What you need to know about capitalization and depreciation of business assets

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Read time: 4:30 minutes (810 words) 

As a business owner, your hands are full of the everyday responsibilities of running a business, from planning and budgeting to hiring, marketing, sales, operations, payroll and more. Working with a trusted advisor every step of the way can help alleviate the stress that comes with back-office work. Because let’s face it, that’s probably not where the passion for starting your business came from. We’re guessing you’d much rather be out front with your customers. 

Even so, it’s essential that you have a good grasp on the financial health of your business. And one of the best ways to accomplish this is to communicate regularly with your accountant to ensure you understand your financial statements, tax obligations and compliance requirements.  

Every business owner needs to understand asset management and the concepts of capitalizing and depreciating assets. Familiarity with these accounting methods will help ensure accurate financial reporting and tax calculations...and contribute to your overall financial strategy. 

Let’s explore the terms and the criteria for when an asset should be capitalized and depreciated. And then, we’ll look at a practical example of how it works. 

What is asset capitalization? 

Capitalization is when you record a cost or expense on the balance sheet to delay full recognition of the expense. In other words, when a business acquires an asset that will benefit the company beyond the current tax year, it is capitalized. This means the cost of the asset is spread out over its useful life, rather than being expensed entirely in the initial period in which it was purchased. 

Examples of capitalized assets: 

  • Buildings 

  • Equipment 

  • Vehicles 

  • Machinery 

  • Furniture 

What is asset depreciation? 

Depreciation is when you allocate the cost of a tangible asset over its useful life to reflect its wear and tear and deterioration. It allows businesses to spread out the cost of the asset and match the expense of using the asset (part of the asset’s cost) with the revenue it generates for each year, thereby adhering to the matching principle in accounting. Depreciation can provide substantial tax deductions over the life of an asset and give a more accurate picture of a business’s financial health.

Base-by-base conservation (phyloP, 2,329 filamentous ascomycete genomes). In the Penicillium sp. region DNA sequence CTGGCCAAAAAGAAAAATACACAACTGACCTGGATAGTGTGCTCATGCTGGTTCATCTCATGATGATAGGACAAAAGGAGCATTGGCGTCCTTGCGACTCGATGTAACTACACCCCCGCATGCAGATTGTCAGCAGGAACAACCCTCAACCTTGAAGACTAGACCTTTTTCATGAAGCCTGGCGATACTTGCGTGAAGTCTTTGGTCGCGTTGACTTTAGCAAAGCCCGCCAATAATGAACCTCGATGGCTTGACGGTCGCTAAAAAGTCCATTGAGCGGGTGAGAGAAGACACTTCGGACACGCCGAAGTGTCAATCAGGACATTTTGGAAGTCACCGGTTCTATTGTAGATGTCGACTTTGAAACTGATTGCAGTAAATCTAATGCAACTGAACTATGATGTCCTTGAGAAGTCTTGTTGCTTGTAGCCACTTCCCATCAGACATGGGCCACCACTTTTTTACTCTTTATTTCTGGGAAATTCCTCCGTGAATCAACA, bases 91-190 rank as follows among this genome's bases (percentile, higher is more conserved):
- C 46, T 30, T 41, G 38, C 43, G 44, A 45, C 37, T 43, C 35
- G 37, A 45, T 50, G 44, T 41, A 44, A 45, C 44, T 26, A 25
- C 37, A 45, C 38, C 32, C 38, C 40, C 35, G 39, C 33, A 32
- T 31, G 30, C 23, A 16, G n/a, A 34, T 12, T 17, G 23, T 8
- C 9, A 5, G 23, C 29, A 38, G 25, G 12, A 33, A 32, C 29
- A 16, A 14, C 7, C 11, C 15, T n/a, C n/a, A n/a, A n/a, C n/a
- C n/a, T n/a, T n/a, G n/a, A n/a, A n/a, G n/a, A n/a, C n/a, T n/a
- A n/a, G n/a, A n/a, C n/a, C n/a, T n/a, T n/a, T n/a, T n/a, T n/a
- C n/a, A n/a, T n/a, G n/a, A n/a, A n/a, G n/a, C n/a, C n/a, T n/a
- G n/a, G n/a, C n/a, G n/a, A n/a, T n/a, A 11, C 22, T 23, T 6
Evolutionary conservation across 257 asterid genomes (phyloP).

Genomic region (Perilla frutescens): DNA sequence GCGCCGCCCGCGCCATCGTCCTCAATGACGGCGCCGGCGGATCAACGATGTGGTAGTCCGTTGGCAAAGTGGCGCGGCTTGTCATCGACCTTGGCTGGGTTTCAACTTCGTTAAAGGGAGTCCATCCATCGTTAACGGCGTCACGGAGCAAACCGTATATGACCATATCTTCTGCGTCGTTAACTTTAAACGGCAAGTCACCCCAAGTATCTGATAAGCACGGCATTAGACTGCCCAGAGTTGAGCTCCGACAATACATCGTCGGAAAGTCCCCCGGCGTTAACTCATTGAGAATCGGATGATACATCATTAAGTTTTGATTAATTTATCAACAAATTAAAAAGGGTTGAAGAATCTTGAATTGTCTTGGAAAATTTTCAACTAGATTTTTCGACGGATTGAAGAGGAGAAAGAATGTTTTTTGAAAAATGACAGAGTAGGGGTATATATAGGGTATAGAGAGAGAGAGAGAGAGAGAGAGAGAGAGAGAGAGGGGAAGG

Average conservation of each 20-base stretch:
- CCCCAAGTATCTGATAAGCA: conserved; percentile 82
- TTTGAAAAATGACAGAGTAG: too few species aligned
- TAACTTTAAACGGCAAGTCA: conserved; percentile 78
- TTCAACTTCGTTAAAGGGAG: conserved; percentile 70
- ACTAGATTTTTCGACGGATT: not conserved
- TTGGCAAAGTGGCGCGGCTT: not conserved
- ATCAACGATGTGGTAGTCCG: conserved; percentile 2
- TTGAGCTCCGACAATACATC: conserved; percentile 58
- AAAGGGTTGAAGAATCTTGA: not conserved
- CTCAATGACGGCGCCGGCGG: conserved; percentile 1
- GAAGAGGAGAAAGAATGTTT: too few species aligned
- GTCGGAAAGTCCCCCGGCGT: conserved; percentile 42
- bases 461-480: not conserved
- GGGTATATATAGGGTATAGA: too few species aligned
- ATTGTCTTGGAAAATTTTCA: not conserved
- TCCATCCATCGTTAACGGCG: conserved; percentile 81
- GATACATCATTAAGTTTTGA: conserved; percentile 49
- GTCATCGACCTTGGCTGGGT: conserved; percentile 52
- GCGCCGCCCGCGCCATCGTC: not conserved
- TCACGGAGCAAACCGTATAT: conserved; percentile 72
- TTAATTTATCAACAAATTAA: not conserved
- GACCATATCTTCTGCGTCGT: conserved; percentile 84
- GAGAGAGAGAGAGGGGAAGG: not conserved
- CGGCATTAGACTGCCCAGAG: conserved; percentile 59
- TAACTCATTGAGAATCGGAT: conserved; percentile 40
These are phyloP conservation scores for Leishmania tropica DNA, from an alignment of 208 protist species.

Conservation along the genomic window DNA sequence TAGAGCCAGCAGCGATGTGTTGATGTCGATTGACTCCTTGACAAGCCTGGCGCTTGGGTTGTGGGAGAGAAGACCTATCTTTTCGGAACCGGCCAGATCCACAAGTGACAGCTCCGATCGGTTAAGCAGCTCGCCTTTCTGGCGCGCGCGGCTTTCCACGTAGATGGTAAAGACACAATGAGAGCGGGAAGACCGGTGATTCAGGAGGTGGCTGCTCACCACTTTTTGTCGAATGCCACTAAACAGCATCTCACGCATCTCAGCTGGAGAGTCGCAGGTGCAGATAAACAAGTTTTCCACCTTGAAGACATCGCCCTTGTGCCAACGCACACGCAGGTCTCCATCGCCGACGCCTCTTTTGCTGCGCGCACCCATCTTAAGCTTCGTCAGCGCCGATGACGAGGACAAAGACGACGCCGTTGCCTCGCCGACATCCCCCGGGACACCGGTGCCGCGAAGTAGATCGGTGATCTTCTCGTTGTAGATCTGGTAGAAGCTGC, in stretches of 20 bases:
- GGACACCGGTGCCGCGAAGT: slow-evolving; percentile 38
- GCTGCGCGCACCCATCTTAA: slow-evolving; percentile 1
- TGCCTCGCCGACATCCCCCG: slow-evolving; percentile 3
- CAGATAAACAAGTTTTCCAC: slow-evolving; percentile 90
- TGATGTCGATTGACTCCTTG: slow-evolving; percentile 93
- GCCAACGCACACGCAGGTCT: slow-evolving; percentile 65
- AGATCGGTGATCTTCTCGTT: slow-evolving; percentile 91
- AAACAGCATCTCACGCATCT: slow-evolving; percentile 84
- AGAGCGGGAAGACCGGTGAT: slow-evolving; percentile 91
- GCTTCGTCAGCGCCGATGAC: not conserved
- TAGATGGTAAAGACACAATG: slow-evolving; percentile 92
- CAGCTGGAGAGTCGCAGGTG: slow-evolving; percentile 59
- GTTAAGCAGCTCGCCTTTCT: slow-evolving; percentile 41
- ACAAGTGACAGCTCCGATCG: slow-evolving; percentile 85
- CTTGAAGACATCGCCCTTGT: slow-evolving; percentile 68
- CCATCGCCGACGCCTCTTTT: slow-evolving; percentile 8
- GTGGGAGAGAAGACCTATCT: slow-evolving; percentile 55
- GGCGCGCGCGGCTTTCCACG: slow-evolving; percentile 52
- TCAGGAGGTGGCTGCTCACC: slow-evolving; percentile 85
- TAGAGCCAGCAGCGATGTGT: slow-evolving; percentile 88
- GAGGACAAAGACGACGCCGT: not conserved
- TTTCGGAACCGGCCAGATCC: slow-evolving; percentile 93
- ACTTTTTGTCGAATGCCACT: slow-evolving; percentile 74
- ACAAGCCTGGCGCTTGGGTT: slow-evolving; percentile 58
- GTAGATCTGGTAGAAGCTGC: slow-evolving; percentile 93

Common methods of depreciation include: 

  • Straight-line depreciation: Spreads the cost evenly across the asset’s useful life. 

  • Accelerated depreciation: Includes methods like double-declining balance and sum-of-the-year’s digits, which allocate higher depreciation costs in the earlier years of the asset’s life. 

How it works (and a real-life example) 

Here’s how the process works. An asset is capitalized when it is purchased. This means its cost is recorded on the balance sheet as an asset rather than an expense. After capitalization, if the asset has a limited useful life and will lose value over time, it is depreciated. This depreciation is then recorded periodically as an expense on the income statement. 

Let’s say your business purchases a new building at the cost of $1 million. Here’s what would happen: The purchase price of the building is capitalized. The total cost is recorded on the balance sheet as a long-term asset under “Property, Plant and Equipment (PP&E).” You decide to use the straight-line depreciation method for the building, and you determine the building has an estimated useful life of 40 years. The annual depreciation expense is $25,000 ($1 million/40 years). Each year, $25,000 is recognized as a depreciation expense on the income statement, reducing the net book value of the building on the balance sheet. 

Now, let’s say your company also needs new office furniture for the new building. So, you purchase new office furniture totaling $50,000, and the total cost is capitalized. The cost is recorded as a long-term asset under “Furniture and Fixtures” on the balance sheet. Again, you decide to use the straight-line depreciation method for the office furniture, which you determine has an estimated useful life of 10 years. The annual depreciation expense is $5,000 ($50,000/10 years). Each year, $5,000 is recognized as a depreciation expense on the income statement, reducing the net book value of the furniture on the balance sheet. 

By capitalizing the cost of both and depreciating these assets over their respective useful lives, you accurately match expenses with the revenue they helped generate. This ensures compliance with accounting principles and provides a true representation of your business’s financial health. 

Consult a professional 

Making the decision to capitalize the purchase of a business asset can significantly impact your company’s financial statements and tax liabilities. As a small business owner, you have a lot to worry about, but it’s imperative to understand how asset management works and consider asset type, cost and expected useful life when looking at new purchases for your business. To ensure the proper treatment, you’ll want to consult with your accountant to handle the details of asset capitalization and depreciation to keep your business in good standing.